The 4 Cs to selling branded merchandise


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While you’re building your business, you may find yourself short on time and running fashionably late to get everything done. If you want to market your business while looking good, consider what branded merchandise can do for you. To help you get started, explore how two small businesses introduced merchandise into their offerings to grow brand recognition and create new revenue streams. 

1. Construct a wear-worthy logo

A common misconception is that a logo doesn’t need much attention. Just throw one together, and you’re good to go, right? Not quite. A logo is an important representation of your business, and it’s often the first thing your customers see. It communicates a lot in an instant and is, therefore, one of the most vital things to get right. To get a top-notch logo, you can hire a professional or use a do-it-yourself service. 

What worked for Shampooches Dog Grooming — a dog groomer in Alton, Illinois — was refreshing the logo it had been using for years. The original logo was eye-catching and colorful, but felt homegrown. The logo designers at Deluxe simplified the logo’s colors and refreshed the design to more accurately represent the salon’s personality. When it comes to printing merchandise, fewer colors and clean lines mean clearer and less expensive printing.

For Bluff City Outdoors — a bait and tackle shop in Alton — the major challenge was logo inconsistencies. For the shop to reap the benefits of a professional logo, it needed to have a memorable design that appeared the same everywhere. For example, using one logo on your storefront and another on your website creates confusion. The Deluxe logo team created a single, unified logo for Bluff City Outdoors, one that featured a unique typeface with small hooks instead of serifs. 

Old logos (left) compared to new logos (right):

            

The refreshed logos were now ready to be deployed on a variety of merchandise.

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2. Choose the right products for your business and industry

Promotional items help your business appear professional and get more attention for your brand. But they’re not one size fits all: different industries should consider different products that fit their customers’ needs. For example, financial advisers may want to sell portfolios or day planners, while breweries could consider offering pint glasses and coasters. When you created your logo, you already pondered the focus of your business and the value it provides to customers. Now use that same vision to come up with a product set that will be of value to your visitors.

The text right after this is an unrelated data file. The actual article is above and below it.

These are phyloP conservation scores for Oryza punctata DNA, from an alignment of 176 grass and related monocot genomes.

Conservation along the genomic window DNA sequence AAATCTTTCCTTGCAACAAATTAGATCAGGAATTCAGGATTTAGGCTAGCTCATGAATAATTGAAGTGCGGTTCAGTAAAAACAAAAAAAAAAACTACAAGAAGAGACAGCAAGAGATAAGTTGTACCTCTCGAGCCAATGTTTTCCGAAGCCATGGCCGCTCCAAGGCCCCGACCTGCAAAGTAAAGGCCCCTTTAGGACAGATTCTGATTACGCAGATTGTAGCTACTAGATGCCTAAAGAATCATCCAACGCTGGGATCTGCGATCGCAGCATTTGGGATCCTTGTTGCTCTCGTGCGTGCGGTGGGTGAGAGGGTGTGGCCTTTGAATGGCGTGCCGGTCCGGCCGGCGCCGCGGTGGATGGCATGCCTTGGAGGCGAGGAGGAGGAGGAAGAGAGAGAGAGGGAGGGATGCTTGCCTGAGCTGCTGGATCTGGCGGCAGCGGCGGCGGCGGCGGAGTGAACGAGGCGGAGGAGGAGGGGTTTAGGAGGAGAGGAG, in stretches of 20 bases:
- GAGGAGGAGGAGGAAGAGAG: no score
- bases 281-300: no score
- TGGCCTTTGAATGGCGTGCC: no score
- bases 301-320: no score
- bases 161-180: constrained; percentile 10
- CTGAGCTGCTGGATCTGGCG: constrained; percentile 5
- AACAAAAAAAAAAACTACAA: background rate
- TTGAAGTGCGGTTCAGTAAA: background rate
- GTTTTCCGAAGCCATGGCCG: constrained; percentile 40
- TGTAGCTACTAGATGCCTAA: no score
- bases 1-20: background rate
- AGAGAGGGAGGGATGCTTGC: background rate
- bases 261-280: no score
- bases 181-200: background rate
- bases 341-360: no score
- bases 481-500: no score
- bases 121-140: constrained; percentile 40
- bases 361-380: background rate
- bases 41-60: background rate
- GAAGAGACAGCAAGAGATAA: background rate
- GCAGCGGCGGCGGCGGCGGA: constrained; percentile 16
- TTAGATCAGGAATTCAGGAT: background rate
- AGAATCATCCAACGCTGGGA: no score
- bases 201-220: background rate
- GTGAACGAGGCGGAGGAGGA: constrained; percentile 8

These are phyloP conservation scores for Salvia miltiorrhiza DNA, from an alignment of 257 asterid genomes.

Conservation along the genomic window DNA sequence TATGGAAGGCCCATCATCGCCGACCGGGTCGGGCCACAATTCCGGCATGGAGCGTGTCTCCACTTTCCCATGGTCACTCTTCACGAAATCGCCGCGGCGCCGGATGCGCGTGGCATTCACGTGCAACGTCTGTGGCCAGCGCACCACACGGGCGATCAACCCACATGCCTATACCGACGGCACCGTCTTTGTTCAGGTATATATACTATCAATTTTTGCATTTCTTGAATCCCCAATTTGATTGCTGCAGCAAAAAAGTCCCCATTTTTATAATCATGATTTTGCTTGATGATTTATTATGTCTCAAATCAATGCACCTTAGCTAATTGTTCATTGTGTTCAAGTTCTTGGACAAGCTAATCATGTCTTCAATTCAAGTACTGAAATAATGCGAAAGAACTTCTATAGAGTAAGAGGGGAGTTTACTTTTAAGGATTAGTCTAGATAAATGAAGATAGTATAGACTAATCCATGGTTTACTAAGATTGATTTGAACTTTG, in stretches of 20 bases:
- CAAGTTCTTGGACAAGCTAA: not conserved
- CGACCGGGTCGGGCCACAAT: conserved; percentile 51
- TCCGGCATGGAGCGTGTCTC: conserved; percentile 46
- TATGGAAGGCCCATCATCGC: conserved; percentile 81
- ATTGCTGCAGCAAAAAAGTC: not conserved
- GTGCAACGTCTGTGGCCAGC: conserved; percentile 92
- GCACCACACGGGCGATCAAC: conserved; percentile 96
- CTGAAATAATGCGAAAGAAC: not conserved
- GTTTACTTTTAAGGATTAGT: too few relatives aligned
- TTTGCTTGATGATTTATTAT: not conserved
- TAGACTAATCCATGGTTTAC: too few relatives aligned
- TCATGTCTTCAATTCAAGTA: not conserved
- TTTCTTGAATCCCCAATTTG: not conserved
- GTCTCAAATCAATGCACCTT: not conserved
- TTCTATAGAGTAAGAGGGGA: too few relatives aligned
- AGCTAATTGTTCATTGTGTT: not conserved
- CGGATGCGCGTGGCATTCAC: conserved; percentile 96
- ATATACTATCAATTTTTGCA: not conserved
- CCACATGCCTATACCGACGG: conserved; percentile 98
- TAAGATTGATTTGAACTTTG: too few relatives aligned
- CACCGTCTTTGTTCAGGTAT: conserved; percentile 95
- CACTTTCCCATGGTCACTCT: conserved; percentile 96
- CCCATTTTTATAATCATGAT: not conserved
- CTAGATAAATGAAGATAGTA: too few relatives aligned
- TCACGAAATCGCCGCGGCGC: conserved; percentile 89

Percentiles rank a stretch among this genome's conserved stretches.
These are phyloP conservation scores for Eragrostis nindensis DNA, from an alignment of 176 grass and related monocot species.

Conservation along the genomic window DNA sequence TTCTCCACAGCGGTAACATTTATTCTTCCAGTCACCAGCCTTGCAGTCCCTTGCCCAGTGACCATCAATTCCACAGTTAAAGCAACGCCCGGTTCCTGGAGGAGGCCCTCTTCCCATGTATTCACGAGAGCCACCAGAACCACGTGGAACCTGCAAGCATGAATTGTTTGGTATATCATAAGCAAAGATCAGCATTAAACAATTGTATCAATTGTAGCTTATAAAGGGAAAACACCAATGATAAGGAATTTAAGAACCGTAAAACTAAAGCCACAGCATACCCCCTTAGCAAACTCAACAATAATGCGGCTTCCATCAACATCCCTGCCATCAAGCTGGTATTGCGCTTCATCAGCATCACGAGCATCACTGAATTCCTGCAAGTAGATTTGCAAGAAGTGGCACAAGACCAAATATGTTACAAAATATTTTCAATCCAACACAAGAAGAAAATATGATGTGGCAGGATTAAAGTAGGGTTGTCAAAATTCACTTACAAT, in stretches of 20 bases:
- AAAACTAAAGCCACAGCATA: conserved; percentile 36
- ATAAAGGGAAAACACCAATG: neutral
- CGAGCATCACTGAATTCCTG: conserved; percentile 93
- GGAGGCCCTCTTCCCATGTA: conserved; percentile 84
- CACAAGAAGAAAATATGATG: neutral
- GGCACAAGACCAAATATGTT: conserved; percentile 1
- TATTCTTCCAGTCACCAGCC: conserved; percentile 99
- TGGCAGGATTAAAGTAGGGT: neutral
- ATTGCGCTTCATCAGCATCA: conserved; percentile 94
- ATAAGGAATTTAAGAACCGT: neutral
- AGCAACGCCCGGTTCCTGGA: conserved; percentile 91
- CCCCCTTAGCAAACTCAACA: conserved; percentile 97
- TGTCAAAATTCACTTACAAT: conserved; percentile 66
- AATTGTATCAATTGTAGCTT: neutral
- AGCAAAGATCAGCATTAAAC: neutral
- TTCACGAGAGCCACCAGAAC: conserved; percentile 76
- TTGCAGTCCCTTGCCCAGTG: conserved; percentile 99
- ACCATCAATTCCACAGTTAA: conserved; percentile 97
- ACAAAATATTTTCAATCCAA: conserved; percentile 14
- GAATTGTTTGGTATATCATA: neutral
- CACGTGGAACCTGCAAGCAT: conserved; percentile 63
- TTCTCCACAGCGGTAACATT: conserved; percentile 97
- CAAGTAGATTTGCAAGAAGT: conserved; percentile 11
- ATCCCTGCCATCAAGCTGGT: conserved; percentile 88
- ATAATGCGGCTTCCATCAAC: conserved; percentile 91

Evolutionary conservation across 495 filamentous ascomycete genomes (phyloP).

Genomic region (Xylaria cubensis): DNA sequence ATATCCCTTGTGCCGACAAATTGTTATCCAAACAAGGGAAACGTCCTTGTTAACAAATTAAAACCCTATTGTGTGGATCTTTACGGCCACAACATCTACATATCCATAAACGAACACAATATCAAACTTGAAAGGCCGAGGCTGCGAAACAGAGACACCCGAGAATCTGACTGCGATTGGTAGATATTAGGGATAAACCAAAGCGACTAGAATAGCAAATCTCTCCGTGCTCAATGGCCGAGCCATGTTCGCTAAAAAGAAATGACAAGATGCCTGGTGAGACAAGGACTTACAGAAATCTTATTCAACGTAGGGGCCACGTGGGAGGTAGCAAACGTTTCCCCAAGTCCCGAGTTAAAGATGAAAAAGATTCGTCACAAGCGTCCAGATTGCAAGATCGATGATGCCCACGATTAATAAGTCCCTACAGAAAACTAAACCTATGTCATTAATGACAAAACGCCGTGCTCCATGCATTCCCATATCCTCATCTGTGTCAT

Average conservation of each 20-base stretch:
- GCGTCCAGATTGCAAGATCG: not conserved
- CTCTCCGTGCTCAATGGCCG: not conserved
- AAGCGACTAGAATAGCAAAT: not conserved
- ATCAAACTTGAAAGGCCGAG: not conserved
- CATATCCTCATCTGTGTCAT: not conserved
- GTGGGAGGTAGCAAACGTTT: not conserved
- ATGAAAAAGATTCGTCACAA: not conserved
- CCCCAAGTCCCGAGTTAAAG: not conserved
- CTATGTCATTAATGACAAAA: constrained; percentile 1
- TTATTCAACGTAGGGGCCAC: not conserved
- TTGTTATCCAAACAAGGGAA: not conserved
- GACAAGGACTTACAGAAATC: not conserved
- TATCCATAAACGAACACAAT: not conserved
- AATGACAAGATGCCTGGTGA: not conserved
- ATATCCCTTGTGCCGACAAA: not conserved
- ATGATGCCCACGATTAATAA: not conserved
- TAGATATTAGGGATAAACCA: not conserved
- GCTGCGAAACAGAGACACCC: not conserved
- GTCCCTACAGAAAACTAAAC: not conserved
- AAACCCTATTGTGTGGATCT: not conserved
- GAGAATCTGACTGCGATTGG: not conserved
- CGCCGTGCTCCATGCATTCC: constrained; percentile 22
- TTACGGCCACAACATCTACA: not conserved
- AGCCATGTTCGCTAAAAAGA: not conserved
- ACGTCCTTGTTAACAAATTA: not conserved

Once Shampooches had a logo, it worked with Deluxe to explore which products were right to sell to its dog-owning customers. Branded T-shirts, dog toys and dog collars were a natural fit. Not only were these products commonly needed for the salon’s target market, but the dogs could serve as walking, wagging billboards, barking out brand recognition as they go.

Shampooches also printed greeting cards with their logo — although they don’t bring in revenue, they’re important as relationship builders. Shampooches gives cards to commemorate puppy’s first groom and to express sympathy when a beloved dog passes away. 

In the case of Bluff City Outdoors, hoodies, keyring floats, coolers, can cozies and outdoor tents are useful to customers who love to spend time in the great outdoors. And, because they represent a new form of revenue, the business is better suited to be profitable in the slower season. Additionally, the store’s use of branded retail packaging extends the customer experience after the sale by sending each customer on his or her way with specially designed Bluff City Outdoors bag.   

Examples of promotional products for small businesses: 

 

 

3. Create the space to sell

To sell well, you’ve got to find the right place to reach out. A retail store may better serve customers by placing branded products behind the counter so satisfied customers checking out can easily spot them. Likewise, an online retailer may have a special webpage for branded merchandise, and it may send an email campaign advertising its branded items. 

Shampooches put its new, branded products in the front of the salon, right next to the other products it already offered. This way, the branded products blend effortlessly into other offerings, and customers who’ve had a great experience can purchase a collar to show off their canine’s good looks — and spread the word as to where the work was done. 

4. Consider branded giveaways

You don’t always have to sell your merchandise; you can also give it away. Whether that means pens at a trade show or sunglasses at a summer fair, giveaways are an easy way to start a conversation with customers and help them remember you. Giveaways are often paired with store events, but not necessarily. You could mail a special discount or have a T-shirt giveaway when customers schedule an appointment.

Every business has specific challenges and opportunities when it comes to branding and promotion, but an important takeaway is to start with your logo. Find consistency and clarity in it so that, once you put it in front of customers, it’ll do the talking for you. 

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